Semir Zeki said...

The study asked subjects to view, in a scanner, the picture of the person they hate and the picture of three others of roughly the same age, and the same gender, and with whom they had been acquainted for about the same time. We measured activity in the brain in the usual way. Further details are given in the paper.

The circuit that is activated by viewing the picture of a hated person is different from that activated by viewing a loved person, but also shares two brain regions with the other - namely the putamen and the insula. There are many possible explanations for this, which only future experiments will clarify

Halewyn said...

""Love is easy. Hate is complicated""

By this means, and initially, love is disperse in nature, while hate is focused or concentrated..

*Important question you well said somehow by saying:

"I have tried to account for this by supposing that the hating person wants to use all his judgmental powers to calculate how to harm the hated person"


You can look at this familiar way..

In the cartoons things need to be presented to the kids in a clarified way; so in this context the character who loves is identified usually with an old and warm person, while the character who hates is identified by the oppositte, a young and cold person, who as well "loves" to consciously calculate his plans, always guided by the force of self-esteem.

Of course the problem comes when Love gets complicated, and Hate easy.. And here is where irrationality "comes" in to play, because things get into confusion (the borderline gets diffused).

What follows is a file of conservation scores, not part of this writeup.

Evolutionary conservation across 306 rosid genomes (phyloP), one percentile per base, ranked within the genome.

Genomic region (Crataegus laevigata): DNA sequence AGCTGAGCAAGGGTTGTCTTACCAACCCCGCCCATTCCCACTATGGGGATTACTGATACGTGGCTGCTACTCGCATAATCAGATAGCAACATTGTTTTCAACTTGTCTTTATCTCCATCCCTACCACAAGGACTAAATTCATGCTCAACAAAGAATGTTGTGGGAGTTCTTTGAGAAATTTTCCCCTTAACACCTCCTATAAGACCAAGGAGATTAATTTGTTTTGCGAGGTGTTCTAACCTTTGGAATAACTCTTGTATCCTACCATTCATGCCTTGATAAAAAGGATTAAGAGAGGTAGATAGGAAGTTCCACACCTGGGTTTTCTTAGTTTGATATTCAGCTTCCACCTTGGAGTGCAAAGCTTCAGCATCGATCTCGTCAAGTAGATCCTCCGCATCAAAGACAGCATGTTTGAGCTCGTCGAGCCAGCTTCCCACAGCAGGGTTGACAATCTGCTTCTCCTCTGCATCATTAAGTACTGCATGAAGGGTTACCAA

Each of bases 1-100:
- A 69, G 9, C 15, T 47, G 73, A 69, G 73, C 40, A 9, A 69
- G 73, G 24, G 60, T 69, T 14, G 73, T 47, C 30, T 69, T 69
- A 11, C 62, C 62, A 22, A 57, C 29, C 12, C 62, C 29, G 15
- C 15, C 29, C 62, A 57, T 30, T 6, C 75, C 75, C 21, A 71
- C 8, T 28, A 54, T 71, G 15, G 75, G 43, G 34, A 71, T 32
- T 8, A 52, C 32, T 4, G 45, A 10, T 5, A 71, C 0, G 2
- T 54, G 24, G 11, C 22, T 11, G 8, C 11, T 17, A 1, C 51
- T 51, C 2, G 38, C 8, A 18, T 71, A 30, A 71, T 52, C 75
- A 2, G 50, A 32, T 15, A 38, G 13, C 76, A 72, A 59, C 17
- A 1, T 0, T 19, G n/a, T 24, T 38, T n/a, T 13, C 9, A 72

I will not get more into it to avoid an even longer reply.. (sorry for that) but here comes a hypothesis that may worth an study.

Change Love for Truth, and Hate for Falseness, while keeping in mind the previous.

While both require de-activation of certain areas, it's easy to see that we don't have to make an effort to say the truth, and that on the contrary things get complicate when someone tries to lie, and even more when in the need of supporting the coherence of it.

This effort should have a reflection on the scan images in one or other way.

In fact almost anyone believe that love is beauty, and that beauty is truth, and by this means.. -finally- that "love is truth" (in an oversimplified way for the sake of making myself clear). And the opposite, then, for hate.

In this case we have also that irrationality arrives when truth gets complicated, and falseness easy.

I would recommend you to study this at a neurological level and compare it to the love-hate question.

You may look for some kind of an analogue of a "Tourette Syndrome"* in terms of having the compulsion of telling lies instead of saying phrases embebbed on hate -irrationally (not directed to anyone and to everyone)-; usual of most of this cases.

*In reference to what you mentioned about the possible relation with obsessive-compulsive disorders.

And you may like to think also about this:

¿You hate irrationality, or just love rationality?

Anyway. Very interesting question!!! You sould study it carefully, because it can shed light to many other unsolved questions.